By Ben Browne
Norman Powell has quietly — or, should I say, not so quietly––emerged as one of the Raptors’ best players during the 2017 postseason.
Is he in the conversation with Lowry and DeRozan as the Raptors’ best overall player? No––not yet, anyway. What he is, though, is becoming one of the key pieces of the Raptors core.
That is a pretty strong statement, considering said “core” includes the likes of Lowry, DeRozan, Jonas Valanciunas, and––if resigned––Serge Ibaka. But it is a very accurate representation of Powell’s level of performance since being instated into the starting lineup after the Raps were blown out in Game 3 vs. Milwaukee. Powell has, literally, gone from not seeing the floor for one second in Game 2 against the Bucks to becoming, arguably, the Raptors’ best player this postseason.
He becomes an even stronger piece of the core when you consider the possibility of Kyle Lowry departing––either by choice or by necessity––after the 2017–18 season as a free agent. While the Raptors may be able to resign him, that’s not a guarantee. And that could––unless the Raptors go out and sign a free agent PG or trade for one (names like Chris Paul, Rajon Rondo and Isaiah Thomas are out there as possible free agent options)––press Cory Joseph into the starting role. With all due respect to Pickering’s finest, despite his strong play in Lowry’s absence this season, he may be better served providing excellent play off the bench. With him in the starting five, Powell becomes all the more important as a difference-maker in the lineup.
But where Powell’s presence carries merit most right now is in the present. The Raptors, even more so than against the Bucks, will need consistent performances from every single member of the starting lineup, and bench players like JV, Patrick Patterson and P.J. Tucker, if they want any shot at getting past Cleveland. The Cavs have lost Matthew Dellavedova from last year’s roster, but they still have Kyrie Irving, Kevin Love, Raptor-killer Channing Frye, J.R. Smith, and Canadian Tristan Thompson. They also made a major splash at the Trade Deadline by acquiring 3-point specialist Kyle Korver.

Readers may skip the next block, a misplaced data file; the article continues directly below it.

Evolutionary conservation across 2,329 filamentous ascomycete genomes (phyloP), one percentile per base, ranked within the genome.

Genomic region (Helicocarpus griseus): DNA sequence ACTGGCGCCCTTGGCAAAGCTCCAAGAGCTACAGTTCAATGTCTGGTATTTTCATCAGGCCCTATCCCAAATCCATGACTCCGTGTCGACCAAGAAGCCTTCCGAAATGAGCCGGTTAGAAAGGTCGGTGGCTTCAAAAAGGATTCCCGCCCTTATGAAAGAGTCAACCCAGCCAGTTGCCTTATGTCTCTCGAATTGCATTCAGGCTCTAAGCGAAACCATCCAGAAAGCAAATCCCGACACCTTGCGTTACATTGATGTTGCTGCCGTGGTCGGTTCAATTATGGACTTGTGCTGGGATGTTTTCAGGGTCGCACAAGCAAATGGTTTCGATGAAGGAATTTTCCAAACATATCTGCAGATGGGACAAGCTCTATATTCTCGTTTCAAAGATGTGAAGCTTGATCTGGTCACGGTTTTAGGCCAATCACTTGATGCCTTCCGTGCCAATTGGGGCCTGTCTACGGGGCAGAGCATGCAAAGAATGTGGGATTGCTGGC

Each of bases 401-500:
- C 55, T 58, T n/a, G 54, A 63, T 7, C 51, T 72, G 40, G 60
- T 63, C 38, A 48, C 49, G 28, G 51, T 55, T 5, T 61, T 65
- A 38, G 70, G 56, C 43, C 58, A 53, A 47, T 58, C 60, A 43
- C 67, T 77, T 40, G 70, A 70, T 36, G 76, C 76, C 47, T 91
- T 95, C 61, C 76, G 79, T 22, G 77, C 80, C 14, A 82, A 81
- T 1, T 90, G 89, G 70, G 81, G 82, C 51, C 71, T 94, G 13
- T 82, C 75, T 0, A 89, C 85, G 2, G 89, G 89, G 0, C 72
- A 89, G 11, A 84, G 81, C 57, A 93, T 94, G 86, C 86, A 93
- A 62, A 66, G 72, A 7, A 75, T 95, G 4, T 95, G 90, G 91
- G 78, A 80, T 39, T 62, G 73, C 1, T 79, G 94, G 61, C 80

Oh, and in case you forgot, they also have that guy called LeBron James. I don’t know much about him, but rumour has it he’s pretty good too.
All kidding aside, the number of consistent impact players Cleveland has far outweighs that of the Raptors. Guys like DaMarre Carroll, Patrick Patterson and P.J. Tucker have the ability to be impact players. The problem is: they aren’t consistent enough. This means that Powell, who, but for only scoring 8 points in the Raptors 92–89 series-clinching win over Milwaukee on Thursday, has been remarkably consistent thus far, will have to maintain that level of consistency––and maybe even rise above his level of play up to this point––for the Raptors to have a legitimate shot at advancing to their 2nd-straight Eastern Conference Final.
Powell has averaged 15 points a game since being put back into the starting lineup. Perhaps more impressive than that, though, is his 3 point shooting percentage. He is shooting 91% from behind the arc this postseason including the two games he came off the bench. And it gets better: he has not missed a 3-pointer since entering the starting lineup, going 9–9.
His confidence in all areas of the game––including the defensive side of the ball––is at an all-time high. He will be in tough facing matchups against the likes of James, Frye, and possibly even Korver, but he has shown an ability to rise to the occasion in the playoffs. After struggling last in last year’s playoffs where he shot just 38.6% from the field and scored just 3.8 points/game in 18 contests––including 3 starts, Norman Powell has risen from the ashes––or…the bench––and become a key contributor to a team desperately looking to take that proverbial ‘next step.’
Ben Browne also writes for Canada Football Chat. You can find him on Twitter here.